There will also be a 200-table Chinese dinner in Petaling Jaya although no one can quite explain why the dinner is targeted only at the Chinese when PKR is a multi-ethnic party.

PKR deputy president Azmin Ali will be holding special prayers or sembahyang hajatfor Anwar at the official Mentri Besar’s residence tomorrow evening.

Dr Afif: Planning to bus in supporters from Penang.

Dr Afif: Planning to bus in supporters from Penang.

The Selangor Mentri Besar has been rather measured in his support for Anwar’s plight. He was badly played out by Anwar during the PKR election last year, and it happened again when Anwar tried to make his wife the Selangor Mentri Besar. Some said the back-to-back incidents completely broke the trust that he had in Anwar.

Azmin turned up in court a few times during the appeals hearing and was even seen solicitously helping Anwar down the grand staircase of the Palace of Justice. But the sense is that Azmin is merely going through the motions of what is expected of him as the party’s No. 2. The love and respect is no longer there.

PKR leaders have been holding press conferences pledging to deliver the crowds when the Federal Court convenes to deliver the judgment.

The party’s deputy Youth chief Dr Afif Bahardin has pledged to mobilise some 20,000 supporters from Penang on Tuesday. That is a massive number and if 20,000 from Penang do turn up, it will certainly boost the spirits of their ketua umum.

Politically speaking, the job of rallying the crowds is that of the Youth chief but Nik Nazmi Nik Ahmad has legitimacy issues because of the way he won the post and he has been unable to get much support from the Youth wing.

Nik Nazmi: Struggling with legitimacy issues in PKR.

Nik Nazmi: Struggling with legitimacy issues in PKR.

PKR treasurer Datin Paduka Tan Yee Kew wrote a passionate article arguing that the sodomy case is of paramount national importance. She equated the case to a test on the future of democracy in the country. Many people would agree with her but there are also many who think that the one-time Wanita MCA leader from Klang was trying too hard to be more PKR than the true-blue PKR person.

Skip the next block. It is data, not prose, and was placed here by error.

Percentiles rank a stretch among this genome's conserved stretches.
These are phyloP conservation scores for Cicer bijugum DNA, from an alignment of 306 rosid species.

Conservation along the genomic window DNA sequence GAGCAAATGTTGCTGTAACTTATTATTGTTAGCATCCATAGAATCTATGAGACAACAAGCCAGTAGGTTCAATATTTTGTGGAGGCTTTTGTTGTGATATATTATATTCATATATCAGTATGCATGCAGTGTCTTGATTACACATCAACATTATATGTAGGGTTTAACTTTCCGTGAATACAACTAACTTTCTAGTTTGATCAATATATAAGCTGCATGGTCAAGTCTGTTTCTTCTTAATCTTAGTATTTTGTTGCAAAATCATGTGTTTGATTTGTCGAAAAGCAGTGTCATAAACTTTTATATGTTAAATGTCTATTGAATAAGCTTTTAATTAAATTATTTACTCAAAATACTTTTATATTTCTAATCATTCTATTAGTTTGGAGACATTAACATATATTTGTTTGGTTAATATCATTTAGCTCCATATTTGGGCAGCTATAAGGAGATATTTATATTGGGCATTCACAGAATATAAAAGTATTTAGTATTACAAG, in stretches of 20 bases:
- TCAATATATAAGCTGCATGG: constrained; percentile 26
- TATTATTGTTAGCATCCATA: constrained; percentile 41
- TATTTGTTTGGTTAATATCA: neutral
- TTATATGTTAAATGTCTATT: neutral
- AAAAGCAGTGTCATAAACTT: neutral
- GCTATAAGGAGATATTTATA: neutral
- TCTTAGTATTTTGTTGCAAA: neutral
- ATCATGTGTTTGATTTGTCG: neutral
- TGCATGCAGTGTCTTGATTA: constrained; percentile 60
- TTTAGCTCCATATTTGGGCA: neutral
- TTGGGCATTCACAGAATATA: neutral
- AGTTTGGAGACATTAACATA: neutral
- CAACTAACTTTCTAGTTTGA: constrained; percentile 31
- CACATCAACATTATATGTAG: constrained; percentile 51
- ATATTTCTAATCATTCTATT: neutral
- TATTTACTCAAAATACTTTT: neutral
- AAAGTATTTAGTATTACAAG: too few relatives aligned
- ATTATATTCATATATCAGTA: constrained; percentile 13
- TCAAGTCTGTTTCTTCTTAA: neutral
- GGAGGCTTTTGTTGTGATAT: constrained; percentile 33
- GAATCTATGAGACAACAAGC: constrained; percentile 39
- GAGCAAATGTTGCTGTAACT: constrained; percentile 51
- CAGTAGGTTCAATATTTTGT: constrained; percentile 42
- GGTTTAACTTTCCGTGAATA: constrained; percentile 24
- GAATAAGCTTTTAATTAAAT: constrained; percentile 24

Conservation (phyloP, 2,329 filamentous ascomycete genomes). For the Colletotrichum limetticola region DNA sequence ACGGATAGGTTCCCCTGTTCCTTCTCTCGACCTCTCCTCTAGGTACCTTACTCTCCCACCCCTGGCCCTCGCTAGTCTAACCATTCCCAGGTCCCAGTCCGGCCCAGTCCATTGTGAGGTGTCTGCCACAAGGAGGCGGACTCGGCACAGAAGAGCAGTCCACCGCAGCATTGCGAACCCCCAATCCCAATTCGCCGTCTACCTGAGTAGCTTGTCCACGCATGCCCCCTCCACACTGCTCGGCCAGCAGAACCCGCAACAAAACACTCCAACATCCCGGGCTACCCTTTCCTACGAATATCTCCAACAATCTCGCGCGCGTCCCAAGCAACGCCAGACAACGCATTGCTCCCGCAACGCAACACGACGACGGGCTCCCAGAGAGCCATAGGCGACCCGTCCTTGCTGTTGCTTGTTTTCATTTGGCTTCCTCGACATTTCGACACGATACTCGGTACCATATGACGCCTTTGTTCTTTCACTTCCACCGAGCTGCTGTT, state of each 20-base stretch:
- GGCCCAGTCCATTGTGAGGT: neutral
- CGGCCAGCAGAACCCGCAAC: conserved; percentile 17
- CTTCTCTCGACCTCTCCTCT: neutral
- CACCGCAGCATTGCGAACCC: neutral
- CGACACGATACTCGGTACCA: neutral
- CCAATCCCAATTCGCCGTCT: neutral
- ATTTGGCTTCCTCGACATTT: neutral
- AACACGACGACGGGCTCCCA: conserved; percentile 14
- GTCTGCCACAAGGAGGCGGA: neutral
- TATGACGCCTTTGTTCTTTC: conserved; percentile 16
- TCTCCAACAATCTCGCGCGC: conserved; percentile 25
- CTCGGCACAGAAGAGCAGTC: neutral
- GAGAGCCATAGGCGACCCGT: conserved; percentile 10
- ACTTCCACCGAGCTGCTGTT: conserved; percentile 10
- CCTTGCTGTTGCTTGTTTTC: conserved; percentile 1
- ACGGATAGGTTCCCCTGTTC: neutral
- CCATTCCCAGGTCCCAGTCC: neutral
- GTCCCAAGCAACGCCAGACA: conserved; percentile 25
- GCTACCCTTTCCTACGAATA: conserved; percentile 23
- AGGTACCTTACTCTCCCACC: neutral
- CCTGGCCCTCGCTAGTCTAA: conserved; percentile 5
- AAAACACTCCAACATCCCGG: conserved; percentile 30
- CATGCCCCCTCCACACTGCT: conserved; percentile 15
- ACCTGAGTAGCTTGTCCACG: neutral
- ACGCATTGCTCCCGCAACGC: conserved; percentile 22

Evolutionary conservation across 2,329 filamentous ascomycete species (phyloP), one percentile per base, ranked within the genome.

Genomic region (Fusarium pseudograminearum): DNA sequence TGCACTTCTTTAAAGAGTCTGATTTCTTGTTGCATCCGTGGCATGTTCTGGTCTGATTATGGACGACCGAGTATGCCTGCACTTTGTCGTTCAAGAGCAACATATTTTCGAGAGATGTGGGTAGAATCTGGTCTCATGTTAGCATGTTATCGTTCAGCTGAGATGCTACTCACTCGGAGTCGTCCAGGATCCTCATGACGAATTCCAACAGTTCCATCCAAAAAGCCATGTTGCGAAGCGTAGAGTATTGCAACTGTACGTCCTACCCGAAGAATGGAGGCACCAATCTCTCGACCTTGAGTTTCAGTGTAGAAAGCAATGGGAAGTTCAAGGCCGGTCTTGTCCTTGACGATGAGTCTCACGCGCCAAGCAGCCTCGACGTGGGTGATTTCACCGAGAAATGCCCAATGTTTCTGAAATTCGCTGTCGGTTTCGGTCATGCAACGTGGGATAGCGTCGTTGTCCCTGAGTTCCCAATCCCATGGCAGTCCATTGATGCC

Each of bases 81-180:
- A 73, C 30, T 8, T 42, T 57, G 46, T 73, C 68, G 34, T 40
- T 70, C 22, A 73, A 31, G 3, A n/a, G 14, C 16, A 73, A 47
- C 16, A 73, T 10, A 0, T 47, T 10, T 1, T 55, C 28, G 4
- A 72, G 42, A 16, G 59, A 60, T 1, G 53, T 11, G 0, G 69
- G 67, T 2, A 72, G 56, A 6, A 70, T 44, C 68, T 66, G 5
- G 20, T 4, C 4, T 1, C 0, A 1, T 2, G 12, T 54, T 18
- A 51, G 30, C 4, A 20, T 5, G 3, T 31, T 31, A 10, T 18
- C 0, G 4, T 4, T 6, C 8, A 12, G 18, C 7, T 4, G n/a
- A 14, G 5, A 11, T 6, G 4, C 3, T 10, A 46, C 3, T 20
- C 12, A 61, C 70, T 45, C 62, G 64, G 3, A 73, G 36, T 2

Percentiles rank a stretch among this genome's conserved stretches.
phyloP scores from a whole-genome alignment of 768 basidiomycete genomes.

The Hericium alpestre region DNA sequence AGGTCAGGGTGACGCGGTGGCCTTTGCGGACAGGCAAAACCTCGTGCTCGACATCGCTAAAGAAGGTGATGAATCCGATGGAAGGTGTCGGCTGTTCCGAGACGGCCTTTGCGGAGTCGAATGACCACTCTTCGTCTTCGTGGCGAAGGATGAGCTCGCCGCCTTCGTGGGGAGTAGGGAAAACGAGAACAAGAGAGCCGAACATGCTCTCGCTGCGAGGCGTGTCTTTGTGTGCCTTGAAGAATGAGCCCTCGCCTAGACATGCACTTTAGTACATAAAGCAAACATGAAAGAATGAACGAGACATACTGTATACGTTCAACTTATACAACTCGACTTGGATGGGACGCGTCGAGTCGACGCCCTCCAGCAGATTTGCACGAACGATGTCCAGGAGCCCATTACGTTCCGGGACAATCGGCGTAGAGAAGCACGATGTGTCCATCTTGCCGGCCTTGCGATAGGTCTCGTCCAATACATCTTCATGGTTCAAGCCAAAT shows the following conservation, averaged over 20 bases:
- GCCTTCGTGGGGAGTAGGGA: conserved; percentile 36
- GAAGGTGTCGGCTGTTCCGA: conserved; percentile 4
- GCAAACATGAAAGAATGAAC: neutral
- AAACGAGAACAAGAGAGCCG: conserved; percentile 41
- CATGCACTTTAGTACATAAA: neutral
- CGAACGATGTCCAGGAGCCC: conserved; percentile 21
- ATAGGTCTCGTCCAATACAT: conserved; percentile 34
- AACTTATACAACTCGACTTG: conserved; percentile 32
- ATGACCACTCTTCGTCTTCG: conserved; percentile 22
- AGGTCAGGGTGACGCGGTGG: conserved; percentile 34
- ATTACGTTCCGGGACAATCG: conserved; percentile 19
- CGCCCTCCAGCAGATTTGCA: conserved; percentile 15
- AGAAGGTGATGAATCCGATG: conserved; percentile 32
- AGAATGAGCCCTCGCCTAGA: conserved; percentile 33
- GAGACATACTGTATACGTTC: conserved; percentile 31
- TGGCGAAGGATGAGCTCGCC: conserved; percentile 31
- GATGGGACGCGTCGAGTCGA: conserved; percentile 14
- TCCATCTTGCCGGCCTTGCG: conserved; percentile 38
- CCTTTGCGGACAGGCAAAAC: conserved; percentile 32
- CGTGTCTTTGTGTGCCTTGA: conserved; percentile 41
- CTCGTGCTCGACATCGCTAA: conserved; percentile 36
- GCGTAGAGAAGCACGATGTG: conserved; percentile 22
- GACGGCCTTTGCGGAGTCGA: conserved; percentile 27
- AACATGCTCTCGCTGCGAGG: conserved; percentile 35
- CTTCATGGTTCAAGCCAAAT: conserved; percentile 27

“The average layman is not very aware. It’s mainly people like us who are counting the hours and the days,” said a Johor PKR politician.

What is apparent is that there is no air of panic in PKR unlike the time when the High Court was about to decide in January 2012. Back then, PKR members were in despair at the thought of Anwar going to jail because they could not visualise the party without him.

So much has changed in the party since then. PKR people still wish him well but they also believe that should Anwar lose his final appeal, the party will not crumble.

PKR will survive, new leaders will emerge and the party will become a more authentic political organisation without interference from Istana Segambut, the term used for the powerful Anwar family.

The international response to his situation has also changed. The United States used to be his big ally but the State Department has been quite circumspect about the case. Back then, Indonesia’s President B.J. Habibi was a vocal advocate but President Joko Widodo, who was here last week on a three-day state visit, has adopted a hands-off approach.